The investigating trooper, Albert Paxton, recently resigned. He said he was tired of being pressured into spinning what happened to Greene and how his bosses wanted Greene’s death framed.
“I won’t participate in the cover-up, I won’t hide evidence, and I won’t lie,” Paxton told Louisiana state lawmakers just before Christmas.
Here’s something in the report that we found fascinating.
In one text exchange, then-State Representative Ted James sent Governor John Bel Edwards’ lawyers a text message as the case continued to draw media attention.
James wrote: “I can’t keep ignoring the issue because I like the governor,” James wrote. “This isn’t my last political office… many members of the LLBC (Legislative Black Caucus) are equally sick and tired of being criticized in their districts…waiting on the feds is no longer an option in my opinion.”
James recently resigned his post to take a federal appointment with the Biden administration.
We had theorized that Ted James had more on his mind than just money when he took that cushy gig with the SBA, that perhaps this was a good way for him to sidestep the constituent backlash which was due when the public started to realize the scope of the Ronald Greene cover-up.
And that James was complicit in it because he knew the cover-up was being staged and why, and yet he still backed Edwards both personally and as the head of the Black Caucus.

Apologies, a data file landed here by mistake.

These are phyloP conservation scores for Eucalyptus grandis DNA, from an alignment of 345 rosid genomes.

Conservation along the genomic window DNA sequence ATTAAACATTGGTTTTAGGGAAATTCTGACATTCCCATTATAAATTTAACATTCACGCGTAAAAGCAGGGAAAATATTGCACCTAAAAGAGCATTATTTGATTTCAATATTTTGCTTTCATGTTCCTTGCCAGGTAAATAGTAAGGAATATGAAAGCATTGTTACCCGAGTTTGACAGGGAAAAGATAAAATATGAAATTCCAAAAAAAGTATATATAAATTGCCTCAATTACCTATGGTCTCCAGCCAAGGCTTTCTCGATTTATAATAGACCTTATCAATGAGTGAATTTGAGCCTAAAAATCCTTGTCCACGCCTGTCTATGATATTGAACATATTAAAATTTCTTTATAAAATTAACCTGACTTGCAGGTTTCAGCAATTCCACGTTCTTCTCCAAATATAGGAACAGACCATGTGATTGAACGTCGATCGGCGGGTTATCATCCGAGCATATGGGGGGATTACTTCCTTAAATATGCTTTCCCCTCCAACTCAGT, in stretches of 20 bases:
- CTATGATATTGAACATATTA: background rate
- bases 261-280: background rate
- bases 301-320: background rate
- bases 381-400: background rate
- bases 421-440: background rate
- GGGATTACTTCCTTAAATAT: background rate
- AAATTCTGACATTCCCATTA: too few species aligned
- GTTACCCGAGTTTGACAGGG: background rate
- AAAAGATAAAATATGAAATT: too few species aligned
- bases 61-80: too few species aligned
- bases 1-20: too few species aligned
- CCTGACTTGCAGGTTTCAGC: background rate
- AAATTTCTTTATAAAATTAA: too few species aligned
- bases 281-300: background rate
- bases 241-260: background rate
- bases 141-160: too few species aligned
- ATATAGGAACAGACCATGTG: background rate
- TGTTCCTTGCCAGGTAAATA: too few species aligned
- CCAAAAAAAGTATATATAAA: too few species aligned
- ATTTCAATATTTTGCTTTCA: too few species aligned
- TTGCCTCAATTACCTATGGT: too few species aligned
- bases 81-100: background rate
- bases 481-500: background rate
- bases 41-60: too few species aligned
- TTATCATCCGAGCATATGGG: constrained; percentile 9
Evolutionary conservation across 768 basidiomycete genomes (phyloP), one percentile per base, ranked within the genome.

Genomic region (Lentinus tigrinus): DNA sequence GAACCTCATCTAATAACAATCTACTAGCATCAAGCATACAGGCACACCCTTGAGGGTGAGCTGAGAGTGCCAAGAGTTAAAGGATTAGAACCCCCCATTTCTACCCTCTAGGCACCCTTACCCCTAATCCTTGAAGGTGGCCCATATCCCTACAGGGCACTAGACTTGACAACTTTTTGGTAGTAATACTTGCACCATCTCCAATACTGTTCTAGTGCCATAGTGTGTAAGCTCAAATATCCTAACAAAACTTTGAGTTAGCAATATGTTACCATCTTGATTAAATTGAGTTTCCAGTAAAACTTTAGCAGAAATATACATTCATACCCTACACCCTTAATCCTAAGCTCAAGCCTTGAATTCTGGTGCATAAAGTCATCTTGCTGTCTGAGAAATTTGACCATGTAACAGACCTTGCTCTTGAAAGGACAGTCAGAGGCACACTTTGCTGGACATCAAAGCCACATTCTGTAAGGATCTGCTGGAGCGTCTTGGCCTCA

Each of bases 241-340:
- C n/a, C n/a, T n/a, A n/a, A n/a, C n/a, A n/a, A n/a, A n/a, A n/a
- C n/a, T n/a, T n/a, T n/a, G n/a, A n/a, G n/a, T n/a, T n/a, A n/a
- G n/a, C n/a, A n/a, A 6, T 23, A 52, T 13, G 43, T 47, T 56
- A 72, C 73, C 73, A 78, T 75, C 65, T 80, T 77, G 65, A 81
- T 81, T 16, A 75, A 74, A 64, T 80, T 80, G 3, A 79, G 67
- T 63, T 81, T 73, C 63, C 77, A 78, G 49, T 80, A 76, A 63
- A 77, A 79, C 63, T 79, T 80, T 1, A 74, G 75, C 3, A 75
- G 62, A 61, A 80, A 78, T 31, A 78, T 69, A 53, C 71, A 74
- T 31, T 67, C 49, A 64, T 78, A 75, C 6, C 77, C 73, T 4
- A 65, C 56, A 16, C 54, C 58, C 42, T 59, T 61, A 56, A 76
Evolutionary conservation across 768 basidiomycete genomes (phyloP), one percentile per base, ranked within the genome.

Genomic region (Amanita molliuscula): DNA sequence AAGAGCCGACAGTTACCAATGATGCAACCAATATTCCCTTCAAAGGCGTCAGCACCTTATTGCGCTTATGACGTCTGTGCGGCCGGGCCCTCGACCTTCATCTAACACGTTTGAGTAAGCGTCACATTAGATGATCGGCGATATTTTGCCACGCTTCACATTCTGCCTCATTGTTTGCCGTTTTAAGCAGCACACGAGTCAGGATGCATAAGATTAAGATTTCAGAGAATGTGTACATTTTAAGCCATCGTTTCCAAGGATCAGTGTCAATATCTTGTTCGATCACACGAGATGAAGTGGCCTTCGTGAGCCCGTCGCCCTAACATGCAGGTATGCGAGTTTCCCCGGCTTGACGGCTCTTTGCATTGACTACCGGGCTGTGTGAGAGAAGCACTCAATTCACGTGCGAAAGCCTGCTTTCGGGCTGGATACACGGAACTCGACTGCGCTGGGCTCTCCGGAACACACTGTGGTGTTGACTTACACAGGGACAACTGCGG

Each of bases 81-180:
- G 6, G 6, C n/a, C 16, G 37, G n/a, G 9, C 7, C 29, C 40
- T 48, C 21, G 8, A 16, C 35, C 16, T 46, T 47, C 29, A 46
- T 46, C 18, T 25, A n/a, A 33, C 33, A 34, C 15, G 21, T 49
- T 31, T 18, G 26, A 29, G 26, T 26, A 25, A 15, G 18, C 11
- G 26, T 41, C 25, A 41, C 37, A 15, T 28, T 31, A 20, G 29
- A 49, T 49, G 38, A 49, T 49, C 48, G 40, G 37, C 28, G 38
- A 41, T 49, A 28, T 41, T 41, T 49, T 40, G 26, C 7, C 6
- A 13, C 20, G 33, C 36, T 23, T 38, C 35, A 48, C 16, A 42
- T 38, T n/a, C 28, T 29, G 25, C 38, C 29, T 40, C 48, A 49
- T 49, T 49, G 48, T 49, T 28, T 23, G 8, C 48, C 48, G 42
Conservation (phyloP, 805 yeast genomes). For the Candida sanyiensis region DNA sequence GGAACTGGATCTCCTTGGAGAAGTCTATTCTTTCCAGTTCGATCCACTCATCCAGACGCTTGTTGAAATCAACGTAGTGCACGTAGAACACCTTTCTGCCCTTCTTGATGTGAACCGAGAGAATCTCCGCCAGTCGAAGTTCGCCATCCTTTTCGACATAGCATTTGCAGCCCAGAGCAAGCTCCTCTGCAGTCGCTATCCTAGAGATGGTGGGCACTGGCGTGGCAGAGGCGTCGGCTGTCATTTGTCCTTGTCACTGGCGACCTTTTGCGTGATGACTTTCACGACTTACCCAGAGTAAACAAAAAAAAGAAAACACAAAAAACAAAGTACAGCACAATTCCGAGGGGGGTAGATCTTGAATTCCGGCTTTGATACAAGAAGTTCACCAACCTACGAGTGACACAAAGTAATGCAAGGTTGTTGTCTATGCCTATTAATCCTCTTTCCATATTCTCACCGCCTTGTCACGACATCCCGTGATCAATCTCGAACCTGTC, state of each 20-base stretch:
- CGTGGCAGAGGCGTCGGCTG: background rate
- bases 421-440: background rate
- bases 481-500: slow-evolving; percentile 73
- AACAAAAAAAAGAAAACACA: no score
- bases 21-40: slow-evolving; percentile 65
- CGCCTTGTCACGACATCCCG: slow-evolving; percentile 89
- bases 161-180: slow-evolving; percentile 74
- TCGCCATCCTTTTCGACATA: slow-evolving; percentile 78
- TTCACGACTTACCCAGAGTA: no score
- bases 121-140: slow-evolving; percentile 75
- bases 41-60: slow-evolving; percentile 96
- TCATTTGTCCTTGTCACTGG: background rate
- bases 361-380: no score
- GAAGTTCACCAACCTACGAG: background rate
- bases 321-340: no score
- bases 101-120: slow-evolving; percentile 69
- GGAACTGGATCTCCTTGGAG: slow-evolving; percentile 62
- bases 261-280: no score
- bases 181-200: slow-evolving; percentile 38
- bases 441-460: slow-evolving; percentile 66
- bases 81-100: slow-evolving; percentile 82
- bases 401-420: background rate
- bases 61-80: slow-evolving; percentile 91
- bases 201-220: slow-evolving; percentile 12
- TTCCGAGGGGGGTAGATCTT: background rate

This isn’t a good look for James. It more or less confirms our theories, not that anyone should be at all surprised.
It’s not surprising, for example, to learn that the political class in the black community is a bunch of cynical failures and sellouts. Here is Ted James sending text messages to Edwards’ minions angry not at the fact the State Police killed Greene, in what was literally the case Black Lives Matter has been waiting for all this time given that unlike Alton Sterling or George Floyd or Daunte Wright this was not a career criminal who was actively putting police in danger at the time of his death, but that helping to cover up the killing was making his constituents mad at him.
It’s the political consequences of selling out that Ted James didn’t like.
Of course, he was ignored. And why shouldn’t he be ignored? For all his griping Ted James never got off Edwards’ bandwagon. He still carried Edwards’ water and engineered the humiliation of House Speaker Clay Schexnayder in last summer’s failed veto override session. Ted James, who we’re told is not some wild-eyed socialist or cultural Marxist revolutionary, still made sure nobody in the Black Caucus voted to override Edwards’ veto of a bill that would ban boys from playing girls’ sports.